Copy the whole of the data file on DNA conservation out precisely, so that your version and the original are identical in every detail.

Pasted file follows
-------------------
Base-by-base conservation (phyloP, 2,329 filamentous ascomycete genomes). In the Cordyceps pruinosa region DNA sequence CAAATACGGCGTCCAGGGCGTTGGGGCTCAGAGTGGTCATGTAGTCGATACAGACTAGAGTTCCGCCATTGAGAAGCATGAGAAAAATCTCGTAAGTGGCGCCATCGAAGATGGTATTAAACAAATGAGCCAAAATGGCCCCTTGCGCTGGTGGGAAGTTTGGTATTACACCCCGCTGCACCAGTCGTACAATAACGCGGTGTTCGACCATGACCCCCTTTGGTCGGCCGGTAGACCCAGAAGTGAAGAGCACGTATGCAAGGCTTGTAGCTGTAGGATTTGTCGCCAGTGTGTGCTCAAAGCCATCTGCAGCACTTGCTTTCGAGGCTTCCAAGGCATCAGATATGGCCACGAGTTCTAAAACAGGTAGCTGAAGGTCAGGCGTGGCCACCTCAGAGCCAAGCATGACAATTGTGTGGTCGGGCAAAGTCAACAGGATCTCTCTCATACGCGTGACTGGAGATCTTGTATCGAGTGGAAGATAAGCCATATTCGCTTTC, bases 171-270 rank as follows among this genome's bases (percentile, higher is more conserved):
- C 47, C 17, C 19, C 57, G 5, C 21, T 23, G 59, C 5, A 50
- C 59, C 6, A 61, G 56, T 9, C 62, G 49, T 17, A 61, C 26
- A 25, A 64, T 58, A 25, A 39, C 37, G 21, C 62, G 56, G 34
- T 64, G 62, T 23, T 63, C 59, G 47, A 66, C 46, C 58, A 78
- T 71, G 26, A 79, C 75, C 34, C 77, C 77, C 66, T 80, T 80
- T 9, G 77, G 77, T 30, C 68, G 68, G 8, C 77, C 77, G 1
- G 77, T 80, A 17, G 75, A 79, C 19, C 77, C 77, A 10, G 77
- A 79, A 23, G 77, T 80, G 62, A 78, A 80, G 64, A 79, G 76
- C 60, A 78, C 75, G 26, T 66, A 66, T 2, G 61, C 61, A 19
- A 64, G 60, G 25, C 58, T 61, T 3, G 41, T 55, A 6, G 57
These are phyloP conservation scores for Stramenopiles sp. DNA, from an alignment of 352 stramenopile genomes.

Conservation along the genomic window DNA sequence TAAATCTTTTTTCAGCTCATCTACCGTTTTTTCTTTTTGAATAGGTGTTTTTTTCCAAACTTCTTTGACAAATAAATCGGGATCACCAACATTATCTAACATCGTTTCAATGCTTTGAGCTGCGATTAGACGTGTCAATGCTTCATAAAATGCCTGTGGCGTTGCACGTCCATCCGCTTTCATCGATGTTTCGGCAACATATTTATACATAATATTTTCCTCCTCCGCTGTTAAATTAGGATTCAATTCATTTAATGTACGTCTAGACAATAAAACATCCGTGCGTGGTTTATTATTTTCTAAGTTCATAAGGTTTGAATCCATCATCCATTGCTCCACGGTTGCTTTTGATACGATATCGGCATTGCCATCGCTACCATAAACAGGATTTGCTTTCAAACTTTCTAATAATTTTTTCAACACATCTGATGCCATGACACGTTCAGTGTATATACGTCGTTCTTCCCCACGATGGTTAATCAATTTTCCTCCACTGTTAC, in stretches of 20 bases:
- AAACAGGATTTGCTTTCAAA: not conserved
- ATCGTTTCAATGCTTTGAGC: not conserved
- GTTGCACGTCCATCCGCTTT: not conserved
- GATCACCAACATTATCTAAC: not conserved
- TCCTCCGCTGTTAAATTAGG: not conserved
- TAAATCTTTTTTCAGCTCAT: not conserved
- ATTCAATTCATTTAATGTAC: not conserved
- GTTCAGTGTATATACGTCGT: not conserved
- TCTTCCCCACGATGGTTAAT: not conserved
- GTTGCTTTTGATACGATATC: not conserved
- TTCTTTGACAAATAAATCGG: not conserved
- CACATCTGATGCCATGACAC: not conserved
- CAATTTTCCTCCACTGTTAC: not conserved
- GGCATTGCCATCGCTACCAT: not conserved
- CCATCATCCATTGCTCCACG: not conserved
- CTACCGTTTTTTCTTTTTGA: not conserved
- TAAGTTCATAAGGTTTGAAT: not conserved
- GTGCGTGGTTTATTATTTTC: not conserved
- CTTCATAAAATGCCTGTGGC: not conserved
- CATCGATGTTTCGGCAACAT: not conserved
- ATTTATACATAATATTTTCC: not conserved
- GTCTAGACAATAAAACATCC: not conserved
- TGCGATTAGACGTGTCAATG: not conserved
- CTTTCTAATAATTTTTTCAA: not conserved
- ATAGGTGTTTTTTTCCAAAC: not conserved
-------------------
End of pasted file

Base-by-base conservation (phyloP, 2,329 filamentous ascomycete genomes). In the Cordyceps pruinosa region DNA sequence CAAATACGGCGTCCAGGGCGTTGGGGCTCAGAGTGGTCATGTAGTCGATACAGACTAGAGTTCCGCCATTGAGAAGCATGAGAAAAATCTCGTAAGTGGCGCCATCGAAGATGGTATTAAACAAATGAGCCAAAATGGCCCCTTGCGCTGGTGGGAAGTTTGGTATTACACCCCGCTGCACCAGTCGTACAATAACGCGGTGTTCGACCATGACCCCCTTTGGTCGGCCGGTAGACCCAGAAGTGAAGAGCACGTATGCAAGGCTTGTAGCTGTAGGATTTGTCGCCAGTGTGTGCTCAAAGCCATCTGCAGCACTTGCTTTCGAGGCTTCCAAGGCATCAGATATGGCCACGAGTTCTAAAACAGGTAGCTGAAGGTCAGGCGTGGCCACCTCAGAGCCAAGCATGACAATTGTGTGGTCGGGCAAAGTCAACAGGATCTCTCTCATACGCGTGACTGGAGATCTTGTATCGAGTGGAAGATAAGCCATATTCGCTTTC, bases 171-270 rank as follows among this genome's bases (percentile, higher is more conserved):
- C 47, C 17, C 19, C 57, G 5, C 21, T 23, G 59, C 5, A 50
- C 59, C 6, A 61, G 56, T 9, C 62, G 49, T 17, A 61, C 26
- A 25, A 64, T 58, A 25, A 39, C 37, G 21, C 62, G 56, G 34
- T 64, G 62, T 23, T 63, C 59, G 47, A 66, C 46, C 58, A 78
- T 71, G 26, A 79, C 75, C 34, C 77, C 77, C 66, T 80, T 80
- T 9, G 77, G 77, T 30, C 68, G 68, G 8, C 77, C 77, G 1
- G 77, T 80, A 17, G 75, A 79, C 19, C 77, C 77, A 10, G 77
- A 79, A 23, G 77, T 80, G 62, A 78, A 80, G 64, A 79, G 76
- C 60, A 78, C 75, G 26, T 66, A 66, T 2, G 61, C 61, A 19
- A 64, G 60, G 25, C 58, T 61, T 3, G 41, T 55, A 6, G 57
These are phyloP conservation scores for Stramenopiles sp. DNA, from an alignment of 352 stramenopile genomes.

Conservation along the genomic window DNA sequence TAAATCTTTTTTCAGCTCATCTACCGTTTTTTCTTTTTGAATAGGTGTTTTTTTCCAAACTTCTTTGACAAATAAATCGGGATCACCAACATTATCTAACATCGTTTCAATGCTTTGAGCTGCGATTAGACGTGTCAATGCTTCATAAAATGCCTGTGGCGTTGCACGTCCATCCGCTTTCATCGATGTTTCGGCAACATATTTATACATAATATTTTCCTCCTCCGCTGTTAAATTAGGATTCAATTCATTTAATGTACGTCTAGACAATAAAACATCCGTGCGTGGTTTATTATTTTCTAAGTTCATAAGGTTTGAATCCATCATCCATTGCTCCACGGTTGCTTTTGATACGATATCGGCATTGCCATCGCTACCATAAACAGGATTTGCTTTCAAACTTTCTAATAATTTTTTCAACACATCTGATGCCATGACACGTTCAGTGTATATACGTCGTTCTTCCCCACGATGGTTAATCAATTTTCCTCCACTGTTAC, in stretches of 20 bases:
- AAACAGGATTTGCTTTCAAA: not conserved
- ATCGTTTCAATGCTTTGAGC: not conserved
- GTTGCACGTCCATCCGCTTT: not conserved
- GATCACCAACATTATCTAAC: not conserved
- TCCTCCGCTGTTAAATTAGG: not conserved
- TAAATCTTTTTTCAGCTCAT: not conserved
- ATTCAATTCATTTAATGTAC: not conserved
- GTTCAGTGTATATACGTCGT: not conserved
- TCTTCCCCACGATGGTTAAT: not conserved
- GTTGCTTTTGATACGATATC: not conserved
- TTCTTTGACAAATAAATCGG: not conserved
- CACATCTGATGCCATGACAC: not conserved
- CAATTTTCCTCCACTGTTAC: not conserved
- GGCATTGCCATCGCTACCAT: not conserved
- CCATCATCCATTGCTCCACG: not conserved
- CTACCGTTTTTTCTTTTTGA: not conserved
- TAAGTTCATAAGGTTTGAAT: not conserved
- GTGCGTGGTTTATTATTTTC: not conserved
- CTTCATAAAATGCCTGTGGC: not conserved
- CATCGATGTTTCGGCAACAT: not conserved
- ATTTATACATAATATTTTCC: not conserved
- GTCTAGACAATAAAACATCC: not conserved
- TGCGATTAGACGTGTCAATG: not conserved
- CTTTCTAATAATTTTTTCAA: not conserved
- ATAGGTGTTTTTTTCCAAAC: not conserved